“An analysis of cholesterol values in 1,700 patients with atherosclerotic disease revealed no definite correlation between serum cholesterol levels and the nature and extent of atherosclerotic disease.”
– Michael DeBakey, M.D. (world-renowned cardiac surgeon)
It’s time to end the cholesterol/plaque/heart disease lie once and for all. This lie finds its roots in shaky ground, digging deep into poorly done studies with cherry-picked results.
The truth is that heart disease and cholesterol is no more difficult to understand than a clogged fuel line in a car that won’t start. Cause and effect – it’s in everything. If you can figure out the cause, then you can understand the effect and, more importantly, the solution.
How the Cholesterol Lie Got Started
The cholesterol/plaque/heart disease lie has been going on for almost 100 years, ever since a Russian researcher names Nikolai Anichkov first proposed the idea.
Anichkov fed cholesterol to rabbits, and upon their autopsy he found atherosclerotic plaque in their arteries (the plaque that causes heart disease). Over the next few years, based on this one poorly done experiment, the cholesterol/plaque/heart disease lie was born.
In an attempt to repeat the experiment, researchers found that if rabbits were fed minerals along with the cholesterol, the animals did not form arteriosclerosis, plaque, or heart disease. Anichkov’s theory has actually been disproven many times via many well-performed studies.
But the cholesterol/plaque/heart disease lie continued to build when in 1953 Dr. Ancel Keys published the “Seven Countries Study.” This study sought to establish a direct relationship between increased cholesterol consumption and heart disease, serving as the new basis for the cholesterol theory of heart disease. This study is still to this day taught to medical students.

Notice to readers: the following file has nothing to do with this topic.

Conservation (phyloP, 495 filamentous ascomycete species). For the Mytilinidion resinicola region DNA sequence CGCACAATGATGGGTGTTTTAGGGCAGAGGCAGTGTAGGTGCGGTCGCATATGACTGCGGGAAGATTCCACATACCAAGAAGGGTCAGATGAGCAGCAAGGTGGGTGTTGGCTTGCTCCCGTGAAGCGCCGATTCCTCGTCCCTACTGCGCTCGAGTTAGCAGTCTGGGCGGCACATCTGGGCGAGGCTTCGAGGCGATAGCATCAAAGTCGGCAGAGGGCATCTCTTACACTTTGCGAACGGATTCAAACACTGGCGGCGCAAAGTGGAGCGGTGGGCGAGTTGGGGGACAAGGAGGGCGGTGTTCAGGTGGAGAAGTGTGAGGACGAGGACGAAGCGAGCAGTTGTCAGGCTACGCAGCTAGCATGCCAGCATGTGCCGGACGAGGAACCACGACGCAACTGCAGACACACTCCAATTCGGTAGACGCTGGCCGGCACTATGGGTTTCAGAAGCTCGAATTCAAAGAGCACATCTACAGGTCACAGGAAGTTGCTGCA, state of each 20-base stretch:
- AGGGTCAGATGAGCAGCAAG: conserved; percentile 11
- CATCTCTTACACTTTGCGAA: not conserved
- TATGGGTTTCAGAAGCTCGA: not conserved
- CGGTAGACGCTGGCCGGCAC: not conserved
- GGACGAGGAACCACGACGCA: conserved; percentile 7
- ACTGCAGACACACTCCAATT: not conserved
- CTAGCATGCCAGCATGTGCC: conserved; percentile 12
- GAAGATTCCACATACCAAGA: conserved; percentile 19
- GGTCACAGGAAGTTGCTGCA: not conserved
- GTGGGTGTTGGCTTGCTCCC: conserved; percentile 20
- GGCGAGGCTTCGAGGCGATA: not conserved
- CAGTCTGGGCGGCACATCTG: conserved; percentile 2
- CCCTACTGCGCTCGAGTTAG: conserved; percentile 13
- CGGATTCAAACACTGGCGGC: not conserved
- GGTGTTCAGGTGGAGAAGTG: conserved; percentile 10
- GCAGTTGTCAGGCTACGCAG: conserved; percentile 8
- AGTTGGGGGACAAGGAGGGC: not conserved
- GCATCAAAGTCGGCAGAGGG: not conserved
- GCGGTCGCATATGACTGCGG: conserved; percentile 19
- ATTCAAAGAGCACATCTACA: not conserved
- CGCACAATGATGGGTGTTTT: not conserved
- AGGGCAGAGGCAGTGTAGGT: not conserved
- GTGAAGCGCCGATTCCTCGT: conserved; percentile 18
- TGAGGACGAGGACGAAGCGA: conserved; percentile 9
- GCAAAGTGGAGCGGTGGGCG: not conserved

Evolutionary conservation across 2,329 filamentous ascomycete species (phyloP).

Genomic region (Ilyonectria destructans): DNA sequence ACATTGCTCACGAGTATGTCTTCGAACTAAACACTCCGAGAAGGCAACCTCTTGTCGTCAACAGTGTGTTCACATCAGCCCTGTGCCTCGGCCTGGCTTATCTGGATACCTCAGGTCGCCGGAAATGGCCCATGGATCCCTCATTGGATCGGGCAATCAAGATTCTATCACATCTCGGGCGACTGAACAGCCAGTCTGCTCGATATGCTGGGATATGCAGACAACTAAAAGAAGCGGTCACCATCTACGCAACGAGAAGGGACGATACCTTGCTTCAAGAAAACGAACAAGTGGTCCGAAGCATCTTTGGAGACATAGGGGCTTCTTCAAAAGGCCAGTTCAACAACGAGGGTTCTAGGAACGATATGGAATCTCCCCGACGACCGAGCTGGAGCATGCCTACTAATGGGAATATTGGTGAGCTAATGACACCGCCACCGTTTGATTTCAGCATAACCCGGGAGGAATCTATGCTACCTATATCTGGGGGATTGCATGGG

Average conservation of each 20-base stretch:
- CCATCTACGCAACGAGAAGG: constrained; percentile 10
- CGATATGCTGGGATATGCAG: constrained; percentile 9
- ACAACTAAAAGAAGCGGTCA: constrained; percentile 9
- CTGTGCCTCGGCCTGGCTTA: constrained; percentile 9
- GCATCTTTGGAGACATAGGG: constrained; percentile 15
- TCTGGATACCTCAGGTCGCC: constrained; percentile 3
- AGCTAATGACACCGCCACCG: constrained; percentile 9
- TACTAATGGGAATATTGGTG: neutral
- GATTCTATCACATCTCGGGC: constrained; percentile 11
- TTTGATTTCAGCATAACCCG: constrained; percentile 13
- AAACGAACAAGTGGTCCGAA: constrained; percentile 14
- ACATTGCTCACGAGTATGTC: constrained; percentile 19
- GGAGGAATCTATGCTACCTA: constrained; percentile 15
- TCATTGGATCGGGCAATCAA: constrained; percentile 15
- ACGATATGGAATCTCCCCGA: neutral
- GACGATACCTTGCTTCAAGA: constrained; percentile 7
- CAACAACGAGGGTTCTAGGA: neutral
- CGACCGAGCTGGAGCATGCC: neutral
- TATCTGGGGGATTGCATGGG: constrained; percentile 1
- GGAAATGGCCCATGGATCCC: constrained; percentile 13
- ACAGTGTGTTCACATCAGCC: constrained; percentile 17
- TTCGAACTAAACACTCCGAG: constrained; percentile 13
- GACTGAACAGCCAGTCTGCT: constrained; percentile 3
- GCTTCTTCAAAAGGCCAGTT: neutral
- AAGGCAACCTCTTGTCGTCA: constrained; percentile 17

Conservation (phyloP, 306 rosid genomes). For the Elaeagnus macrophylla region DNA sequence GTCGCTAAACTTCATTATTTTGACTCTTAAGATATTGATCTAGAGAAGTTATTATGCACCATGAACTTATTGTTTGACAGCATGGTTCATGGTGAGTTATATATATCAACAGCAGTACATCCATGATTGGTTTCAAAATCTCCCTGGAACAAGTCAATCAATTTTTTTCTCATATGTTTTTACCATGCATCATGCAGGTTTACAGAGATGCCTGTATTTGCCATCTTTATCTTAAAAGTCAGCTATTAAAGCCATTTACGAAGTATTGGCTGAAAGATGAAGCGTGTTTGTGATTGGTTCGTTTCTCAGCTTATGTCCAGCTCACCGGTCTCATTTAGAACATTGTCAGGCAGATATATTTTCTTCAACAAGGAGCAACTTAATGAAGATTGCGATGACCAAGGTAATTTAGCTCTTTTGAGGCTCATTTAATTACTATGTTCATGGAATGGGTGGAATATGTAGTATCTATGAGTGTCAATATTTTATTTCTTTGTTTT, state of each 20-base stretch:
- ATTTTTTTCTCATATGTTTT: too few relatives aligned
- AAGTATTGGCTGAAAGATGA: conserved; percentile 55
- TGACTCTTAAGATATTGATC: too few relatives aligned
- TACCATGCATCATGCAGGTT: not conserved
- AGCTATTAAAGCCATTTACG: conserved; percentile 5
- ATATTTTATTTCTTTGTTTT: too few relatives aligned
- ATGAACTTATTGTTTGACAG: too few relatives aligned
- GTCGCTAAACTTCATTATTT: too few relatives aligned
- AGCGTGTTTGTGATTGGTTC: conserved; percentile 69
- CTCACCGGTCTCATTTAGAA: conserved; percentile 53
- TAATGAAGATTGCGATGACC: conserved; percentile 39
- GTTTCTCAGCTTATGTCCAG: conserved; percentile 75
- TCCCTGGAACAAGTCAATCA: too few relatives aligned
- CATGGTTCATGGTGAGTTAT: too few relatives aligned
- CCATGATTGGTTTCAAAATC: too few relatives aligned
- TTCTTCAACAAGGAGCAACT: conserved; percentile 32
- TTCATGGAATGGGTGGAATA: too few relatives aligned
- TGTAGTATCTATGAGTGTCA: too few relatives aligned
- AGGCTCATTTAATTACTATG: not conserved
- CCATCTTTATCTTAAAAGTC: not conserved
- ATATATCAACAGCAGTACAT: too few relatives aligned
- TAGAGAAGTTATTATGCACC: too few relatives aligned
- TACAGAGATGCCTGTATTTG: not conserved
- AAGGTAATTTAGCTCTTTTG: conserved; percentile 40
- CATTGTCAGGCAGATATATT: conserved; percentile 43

The problem is that it was actually a 22-country study, and Dr. Keys cherry picked only the results that served his purpose. When all countries in the study are considered, there exists no correlations between animal fat consumption, serum cholesterol, arterial plaque and heart disease1.
Ignoring Evidence to the Contrary
Evidence against the cholesterol/plaque/heart disease lie has mounted over the years, and yet mainstream media and medicine continues to ignore it.
One of the largest studies of its kind, The Framingham Heart Study, began in 1948 and continues to this day, studying residents of Framingham, Massachusetts and following them through the generations (they’re currently on their third generation). They study has clearly demonstrated that total cholesterol is not a good indicator of heart disease.
This was again proven through a series of studies known as JUPITER, published in the New England Journal of Medicine in 2009. This randomized double-blind placebo-controlled study investigated 17,802 healthy people with no history of heart disease. They were put on ‘preventative’ cholesterol medication (available ubiquitously now as ‘statins’).